The key. At last.

There are SO MANY nooks and crannies on this boat. She has been around the world at least once, and the previous owner and the owner before him did all of their travel with minimal electronics. So that means mountains of paper charts, many with handwritten notes. The owners who cruised from 1988-1992 included maintenance concerns on their chart notes as well, an interesting idea in lieu of a separate logbook. I sorted them all, keeping the ones to be used between now and December handy and archiving the Caribbean, Africa, New Zealand, and Pacific Islands charts under the bed for now. The Caribbean is definitely on our radar for 2021, the rest... who knows?

The bridge between us and our friends on Tango

With this boat we can go anywhere that is touched by the sea. Literally anywhere.
She's that kind of boat.

The archived charts of the Caribbean, Africa, and the South Pacific will wait under the bed, fueling far-away dreams

Sunday, May 3, 2020

Thousand Trails Year Two

Our second year of Thousand Trails expires on June 30, 2020. The program has worked very well for us again, as it would for most traveling full-timers.

Little Diamond WA campsite overlooked a large disc golf arena.
There was an indoor hot tub and ice cream socials once a week.

This year I am closing out this record-keeping a little early because we bought a boat in April and hope to be sailing the rest of 2020+ and into the forseeable future. Therefore we will not be renewing our Thousand Trails membership for a third year in July.

Cherokee Landing TN was a quiet park with an abundance of wildlife

But, if we were to remain full-timers I definitely would renew it.  Even with only 9 months of use we still came out way ahead. 

Here's how the math broke down for our second year of  membership:

Date Description Value Balance
7/1/2019 Basic Program Dues w/1 zone (NorthEast) ($585) ($585)
7/1/2019 Trails Collection ($214) ($799)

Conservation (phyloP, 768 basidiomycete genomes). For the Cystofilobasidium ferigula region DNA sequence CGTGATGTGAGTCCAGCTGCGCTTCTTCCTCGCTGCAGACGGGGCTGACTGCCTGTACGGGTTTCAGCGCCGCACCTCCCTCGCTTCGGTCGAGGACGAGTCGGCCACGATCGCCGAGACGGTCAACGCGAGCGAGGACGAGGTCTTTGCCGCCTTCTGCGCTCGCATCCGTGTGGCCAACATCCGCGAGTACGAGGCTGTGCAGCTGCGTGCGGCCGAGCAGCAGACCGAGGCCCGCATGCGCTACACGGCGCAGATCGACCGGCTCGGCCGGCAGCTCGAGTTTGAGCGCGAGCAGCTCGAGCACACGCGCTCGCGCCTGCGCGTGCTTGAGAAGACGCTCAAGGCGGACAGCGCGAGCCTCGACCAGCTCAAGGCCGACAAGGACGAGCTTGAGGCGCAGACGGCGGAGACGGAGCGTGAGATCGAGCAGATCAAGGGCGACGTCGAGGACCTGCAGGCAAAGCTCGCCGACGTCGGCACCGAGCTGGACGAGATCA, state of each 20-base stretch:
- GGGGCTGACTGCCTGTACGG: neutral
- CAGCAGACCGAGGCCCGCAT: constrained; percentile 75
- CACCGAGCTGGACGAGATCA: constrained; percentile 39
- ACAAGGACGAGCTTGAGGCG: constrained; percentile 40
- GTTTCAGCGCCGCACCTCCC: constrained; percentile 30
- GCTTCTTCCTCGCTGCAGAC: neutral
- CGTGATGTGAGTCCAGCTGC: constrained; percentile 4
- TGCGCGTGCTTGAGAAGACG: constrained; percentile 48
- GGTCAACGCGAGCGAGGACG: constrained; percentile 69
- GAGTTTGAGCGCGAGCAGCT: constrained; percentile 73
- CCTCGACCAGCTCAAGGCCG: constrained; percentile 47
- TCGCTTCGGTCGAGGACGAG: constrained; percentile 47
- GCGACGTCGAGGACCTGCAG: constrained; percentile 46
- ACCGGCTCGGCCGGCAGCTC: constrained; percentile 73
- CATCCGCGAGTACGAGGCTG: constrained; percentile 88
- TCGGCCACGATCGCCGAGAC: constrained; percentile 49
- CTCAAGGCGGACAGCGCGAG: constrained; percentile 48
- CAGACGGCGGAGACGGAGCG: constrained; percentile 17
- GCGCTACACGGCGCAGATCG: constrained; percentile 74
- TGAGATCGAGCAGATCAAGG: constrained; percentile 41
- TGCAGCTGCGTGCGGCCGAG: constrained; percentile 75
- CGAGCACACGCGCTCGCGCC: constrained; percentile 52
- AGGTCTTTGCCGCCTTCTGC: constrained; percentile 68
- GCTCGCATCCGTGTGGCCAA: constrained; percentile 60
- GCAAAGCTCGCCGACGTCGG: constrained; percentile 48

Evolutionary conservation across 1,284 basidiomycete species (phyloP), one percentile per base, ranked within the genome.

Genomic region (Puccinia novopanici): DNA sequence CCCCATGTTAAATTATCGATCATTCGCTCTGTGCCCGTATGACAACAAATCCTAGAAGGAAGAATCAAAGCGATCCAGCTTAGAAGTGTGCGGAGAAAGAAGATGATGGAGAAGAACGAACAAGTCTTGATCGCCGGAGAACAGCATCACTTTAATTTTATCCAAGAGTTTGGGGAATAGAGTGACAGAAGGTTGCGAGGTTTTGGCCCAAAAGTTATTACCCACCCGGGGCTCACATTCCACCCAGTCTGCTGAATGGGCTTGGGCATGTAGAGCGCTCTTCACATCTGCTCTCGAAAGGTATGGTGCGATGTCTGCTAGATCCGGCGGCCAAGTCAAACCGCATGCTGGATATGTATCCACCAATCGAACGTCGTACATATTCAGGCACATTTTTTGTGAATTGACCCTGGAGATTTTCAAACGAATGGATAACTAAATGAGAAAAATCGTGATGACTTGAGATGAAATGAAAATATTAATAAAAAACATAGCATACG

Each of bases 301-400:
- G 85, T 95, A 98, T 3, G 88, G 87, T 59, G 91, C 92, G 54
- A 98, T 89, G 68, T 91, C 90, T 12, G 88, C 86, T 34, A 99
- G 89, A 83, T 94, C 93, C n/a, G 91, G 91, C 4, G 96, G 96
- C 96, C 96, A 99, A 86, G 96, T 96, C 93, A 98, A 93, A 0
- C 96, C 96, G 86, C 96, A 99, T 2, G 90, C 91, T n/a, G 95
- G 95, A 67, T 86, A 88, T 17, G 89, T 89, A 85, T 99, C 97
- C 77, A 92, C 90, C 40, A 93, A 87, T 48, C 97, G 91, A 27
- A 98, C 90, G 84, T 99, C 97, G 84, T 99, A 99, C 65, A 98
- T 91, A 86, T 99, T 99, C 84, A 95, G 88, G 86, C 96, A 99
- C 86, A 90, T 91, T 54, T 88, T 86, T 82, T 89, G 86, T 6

7/1/2019 Two Additional Zones (SouthWest, SouthEast) ($108) ($907)
7/1/2019 Zones - One more zone (NorthWest) ($54) ($961)
7/9/2019 Portland Fairview Encore (4 nights @ $20 vs $63.60) $174 ($787)
7/21/2019 Birch Bay WA (4 nights @$0 vs $68.11) $272 ($514)
7/26/2019 Little Diamond WA (14 nights @ $0 vs $44/night) $616 $102
9/24/2019 Cherokee Landing TN (14 nights @ $0 vs $44/night) $616 $718
10/16/2019 Natchez Trace TN (10 nights @ $0 v $44.61/night) $446 $1,164
11/12/2019 Crystal Isles FL ($0 v 1@$63, 10 @ $47) $533 $1,697
3/19/2020 Goose Creek NC (12 nights @ $0 vs $80) $960 $2,657

As we discovered before, the Encore resorts are swankier, and some of the older basic TT resorts are in need of significant maintenance. Thousand Trails can always be counted on for at least the basics, and we always go in expecting just that and let ourselves by pleasantly surprised by any extras.

Goose Creek, NC, has a stocked pond in which the kids fish all day

We did not have any problems getting into areas we wanted to visit; we didn't always get the exact resort or the exact dates we wanted but we could always land close enough with some flexibility.

So, our annual investment for this second year was $961, which we turned into $2657 of free camping, which worked out to be an average of $13.93/night for our year's investment. We'll be parking the RV in storage soon after transitioning onto the boat, otherwise we would be seeking additional campsites through the last quarter of our membership and these figures would be even more favorable.

Crystal River, FL has boat ramps and manatees

Closing out our account was a bit of a hassle, they want it in writing as well as by phone call during which time they tried to talk me out of it. Because I'm a belts-and-suspenders type of gal, I also did a website chat and then followed-up by e-mail which they confirmed over a month after receipt. Time well tell if it has all been cancelled properly. I'll let you know in July.

Natchez Trace Campground in TN winds around a large pond.
The park also contains a fabulous rec hall with pool tables and a foosball table.

Monday, April 13, 2020

Oriental NC, a Sailors' Town

The town of Oriental brags that it has three boats for every human being. So as expected the town is set up well for cruisers. The local grocery store is a Piggly Wiggly and it has a shuttle van: for now it delivers groceries to the dock, in better days it shuttles cruisers to and from the store.

The OiNC shuttle

The adorable restaurants along the waterfront, shuttered for now, have wooden patios that look quite dog-friendly. I can't wait for the day they are populated and I can taste the goodies listed in the window menus. Everybody we meet around town shares a friendly wave. I imagine they are smiling beneath their masks.

The wind here is fairly constant; we're not that far from KittyHawk after all. I can see why the Wright Brothers chose this region for plane development.